(This letter written following the death of Bill Stowe, a graduate of Nevada High School.)
To the editor:
I knew Bill Stowe long before 1974. I loved his mom, Rhoda Stowe, our school nurse for as long as I could remember. When my family came to town in 1962, my dad, Al Smith, put all his savings into building his shoe store and my family of four lived in a one-bedroom apartment above the Nevada Bakery on Main Street. Rhoda, knowing our situation, lent us their lovely two-story stucco home on K Avenue for about two weeks that summer. The Stowes did not really know us, but for many glorious days that summer, my sister and I had a yard to play in and run. That was the kind of people the Stowes were.
But in 1974, I went on the band trip to Washington, D. C., and Bill Stowe sat behind me on the way to Washington and back. That’s when I felt like I really got to know him. He loved to debate a topic and on that long trip I remember discussing the constitutionality of the Confederacy seceding from the Union. I knew then Bill was really smart and he was bound to go far.
Fast forward to 2013 — Bill had a law degree and an engineering degree. He was chief executive officer for the Des Moines Water Works dealing with pollution from the Raccoon and Des Moines Rivers with phosphorous and nitrates from agricultural runoff. He drew sharp criticism from farmers and then Gov. Terry Branstad for starting a war between rural and urban Iowa when he sued the drainage districts upriver from Des Moines for the pollution. Ultimately the lawsuit failed, but it brought water quality conversations which had been occurring in quiet to the forefront. It took courage for Stowe to butt heads with the Farm Bureau and chemical industry and he handled it with honesty and professionalism.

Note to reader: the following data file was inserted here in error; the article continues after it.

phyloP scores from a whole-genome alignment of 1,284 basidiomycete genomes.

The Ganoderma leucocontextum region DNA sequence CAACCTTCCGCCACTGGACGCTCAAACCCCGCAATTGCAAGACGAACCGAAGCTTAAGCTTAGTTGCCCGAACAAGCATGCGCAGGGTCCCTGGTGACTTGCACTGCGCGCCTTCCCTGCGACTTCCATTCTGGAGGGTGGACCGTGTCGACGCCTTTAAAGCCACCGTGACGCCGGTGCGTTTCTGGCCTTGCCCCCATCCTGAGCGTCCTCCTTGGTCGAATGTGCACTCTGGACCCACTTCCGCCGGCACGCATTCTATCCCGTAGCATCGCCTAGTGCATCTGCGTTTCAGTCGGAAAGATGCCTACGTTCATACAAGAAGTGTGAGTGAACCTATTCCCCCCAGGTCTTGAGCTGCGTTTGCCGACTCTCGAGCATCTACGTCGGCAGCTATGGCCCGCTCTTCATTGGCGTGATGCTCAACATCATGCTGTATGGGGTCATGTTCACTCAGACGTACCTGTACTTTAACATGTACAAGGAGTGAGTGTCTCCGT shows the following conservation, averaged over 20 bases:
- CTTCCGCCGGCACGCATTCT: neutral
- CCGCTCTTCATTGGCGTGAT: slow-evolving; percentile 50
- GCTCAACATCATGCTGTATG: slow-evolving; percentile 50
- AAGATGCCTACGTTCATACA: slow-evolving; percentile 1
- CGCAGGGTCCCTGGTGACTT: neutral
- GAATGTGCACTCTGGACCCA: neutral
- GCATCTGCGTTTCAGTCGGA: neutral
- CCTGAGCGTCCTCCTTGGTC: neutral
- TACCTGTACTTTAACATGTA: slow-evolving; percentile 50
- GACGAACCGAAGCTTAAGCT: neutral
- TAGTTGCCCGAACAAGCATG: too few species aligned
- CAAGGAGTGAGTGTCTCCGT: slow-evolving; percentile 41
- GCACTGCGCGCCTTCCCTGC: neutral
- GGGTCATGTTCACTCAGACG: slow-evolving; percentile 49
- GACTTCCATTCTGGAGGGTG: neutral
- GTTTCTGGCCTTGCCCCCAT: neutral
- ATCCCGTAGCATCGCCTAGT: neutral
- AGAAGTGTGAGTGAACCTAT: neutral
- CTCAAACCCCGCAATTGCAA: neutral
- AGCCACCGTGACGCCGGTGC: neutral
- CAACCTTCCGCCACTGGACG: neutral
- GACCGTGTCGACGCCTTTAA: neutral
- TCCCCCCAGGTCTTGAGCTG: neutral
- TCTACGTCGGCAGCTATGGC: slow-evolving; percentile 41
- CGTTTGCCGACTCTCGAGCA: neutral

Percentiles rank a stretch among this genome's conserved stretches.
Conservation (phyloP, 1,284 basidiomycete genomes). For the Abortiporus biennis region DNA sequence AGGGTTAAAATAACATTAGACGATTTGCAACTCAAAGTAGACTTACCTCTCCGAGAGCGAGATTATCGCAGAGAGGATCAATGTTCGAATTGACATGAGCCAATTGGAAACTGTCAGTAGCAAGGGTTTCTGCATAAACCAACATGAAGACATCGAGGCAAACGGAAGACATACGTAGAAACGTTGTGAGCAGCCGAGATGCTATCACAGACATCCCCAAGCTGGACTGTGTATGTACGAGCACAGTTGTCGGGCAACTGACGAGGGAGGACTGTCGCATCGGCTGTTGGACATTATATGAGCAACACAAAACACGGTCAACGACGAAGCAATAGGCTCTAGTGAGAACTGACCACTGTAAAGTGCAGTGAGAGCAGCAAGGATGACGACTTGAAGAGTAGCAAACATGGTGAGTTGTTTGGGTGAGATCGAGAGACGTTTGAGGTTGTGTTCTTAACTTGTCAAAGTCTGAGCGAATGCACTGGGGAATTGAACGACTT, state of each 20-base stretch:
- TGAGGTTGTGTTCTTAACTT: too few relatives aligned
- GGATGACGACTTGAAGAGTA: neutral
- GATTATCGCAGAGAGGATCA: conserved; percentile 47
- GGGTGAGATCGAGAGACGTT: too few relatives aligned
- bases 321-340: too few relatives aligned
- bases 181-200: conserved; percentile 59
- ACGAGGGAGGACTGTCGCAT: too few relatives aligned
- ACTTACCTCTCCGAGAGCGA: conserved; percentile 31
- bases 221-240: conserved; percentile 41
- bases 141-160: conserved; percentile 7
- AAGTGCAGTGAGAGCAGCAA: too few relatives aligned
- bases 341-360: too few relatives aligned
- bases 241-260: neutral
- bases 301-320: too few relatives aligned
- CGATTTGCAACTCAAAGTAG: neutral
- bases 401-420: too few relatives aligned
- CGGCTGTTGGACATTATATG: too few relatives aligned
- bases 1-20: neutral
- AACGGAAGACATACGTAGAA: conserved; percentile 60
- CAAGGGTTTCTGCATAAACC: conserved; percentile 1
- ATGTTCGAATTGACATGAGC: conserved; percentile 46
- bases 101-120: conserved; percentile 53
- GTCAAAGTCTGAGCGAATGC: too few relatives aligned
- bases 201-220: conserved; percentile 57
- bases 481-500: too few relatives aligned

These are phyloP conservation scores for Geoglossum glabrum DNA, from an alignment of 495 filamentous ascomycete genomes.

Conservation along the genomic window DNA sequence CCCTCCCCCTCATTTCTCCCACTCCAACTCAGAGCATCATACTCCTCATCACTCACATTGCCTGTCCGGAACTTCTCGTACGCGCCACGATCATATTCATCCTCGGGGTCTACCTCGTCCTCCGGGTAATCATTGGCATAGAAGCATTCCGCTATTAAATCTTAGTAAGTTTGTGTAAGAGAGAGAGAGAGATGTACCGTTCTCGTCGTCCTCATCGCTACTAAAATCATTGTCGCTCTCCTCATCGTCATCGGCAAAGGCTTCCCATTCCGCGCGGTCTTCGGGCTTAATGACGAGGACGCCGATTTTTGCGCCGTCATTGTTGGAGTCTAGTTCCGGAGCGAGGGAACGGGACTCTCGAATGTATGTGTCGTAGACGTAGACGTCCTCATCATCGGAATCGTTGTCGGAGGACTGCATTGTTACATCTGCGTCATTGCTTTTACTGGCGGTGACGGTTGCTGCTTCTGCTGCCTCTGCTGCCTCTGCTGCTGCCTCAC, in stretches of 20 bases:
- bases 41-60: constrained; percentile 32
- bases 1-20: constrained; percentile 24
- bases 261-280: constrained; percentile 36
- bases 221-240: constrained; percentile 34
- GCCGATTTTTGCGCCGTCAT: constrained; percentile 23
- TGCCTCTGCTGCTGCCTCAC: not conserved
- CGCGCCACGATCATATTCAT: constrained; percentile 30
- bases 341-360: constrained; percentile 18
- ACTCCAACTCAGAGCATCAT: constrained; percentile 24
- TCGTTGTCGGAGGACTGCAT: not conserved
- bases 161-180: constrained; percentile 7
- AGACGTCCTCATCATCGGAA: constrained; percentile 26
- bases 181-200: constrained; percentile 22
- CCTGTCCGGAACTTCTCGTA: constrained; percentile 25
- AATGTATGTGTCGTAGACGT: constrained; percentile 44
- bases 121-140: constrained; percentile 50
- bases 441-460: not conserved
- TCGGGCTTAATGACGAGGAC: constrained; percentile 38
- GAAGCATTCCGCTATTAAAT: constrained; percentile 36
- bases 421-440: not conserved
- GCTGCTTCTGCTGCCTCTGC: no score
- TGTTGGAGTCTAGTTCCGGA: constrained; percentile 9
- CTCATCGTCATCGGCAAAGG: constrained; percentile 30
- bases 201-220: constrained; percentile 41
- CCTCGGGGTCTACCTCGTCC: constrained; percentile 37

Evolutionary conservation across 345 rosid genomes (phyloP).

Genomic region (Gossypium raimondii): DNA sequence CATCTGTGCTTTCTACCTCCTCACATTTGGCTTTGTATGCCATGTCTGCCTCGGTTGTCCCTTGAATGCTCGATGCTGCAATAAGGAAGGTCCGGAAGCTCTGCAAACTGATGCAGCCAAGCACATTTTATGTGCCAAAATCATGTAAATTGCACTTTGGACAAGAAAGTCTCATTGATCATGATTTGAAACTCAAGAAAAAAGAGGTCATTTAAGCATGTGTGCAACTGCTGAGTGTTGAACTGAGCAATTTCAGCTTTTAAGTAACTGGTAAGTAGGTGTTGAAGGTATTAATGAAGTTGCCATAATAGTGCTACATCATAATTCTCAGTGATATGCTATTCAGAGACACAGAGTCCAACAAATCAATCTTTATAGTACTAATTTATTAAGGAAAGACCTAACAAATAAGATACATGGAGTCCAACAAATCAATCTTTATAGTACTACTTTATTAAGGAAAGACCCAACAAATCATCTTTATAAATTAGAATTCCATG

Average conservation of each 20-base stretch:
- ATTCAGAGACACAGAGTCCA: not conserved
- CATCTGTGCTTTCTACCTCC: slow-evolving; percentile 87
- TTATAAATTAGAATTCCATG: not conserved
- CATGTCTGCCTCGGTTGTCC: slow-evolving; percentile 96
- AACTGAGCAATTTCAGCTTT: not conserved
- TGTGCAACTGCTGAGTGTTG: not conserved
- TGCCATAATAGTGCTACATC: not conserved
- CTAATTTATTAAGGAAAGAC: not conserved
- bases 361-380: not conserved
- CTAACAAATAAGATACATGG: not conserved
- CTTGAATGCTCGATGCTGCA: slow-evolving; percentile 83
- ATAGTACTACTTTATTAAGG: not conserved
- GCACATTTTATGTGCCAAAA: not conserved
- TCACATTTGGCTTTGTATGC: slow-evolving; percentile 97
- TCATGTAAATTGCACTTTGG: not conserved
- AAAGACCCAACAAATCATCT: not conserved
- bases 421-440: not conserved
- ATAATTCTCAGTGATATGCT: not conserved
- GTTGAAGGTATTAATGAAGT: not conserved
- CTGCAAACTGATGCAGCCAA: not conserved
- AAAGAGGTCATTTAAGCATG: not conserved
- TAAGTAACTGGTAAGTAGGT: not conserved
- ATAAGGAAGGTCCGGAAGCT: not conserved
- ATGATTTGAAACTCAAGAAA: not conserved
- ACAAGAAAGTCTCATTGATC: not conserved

Today, clean water is one of the political focuses for the Legislature as they allocated $16 million this year toward water quality improvement, not due in small part to the efforts of our hometown boy, Bill Stowe. I am proud to have known Bill and proud he was from Nevada. Bill’s passing is a loss to Des Moines and Iowa, and I hope his legacy of vigorous debate over sustainable agriculture, clean water and healthy environment continues. Thank you, Bill.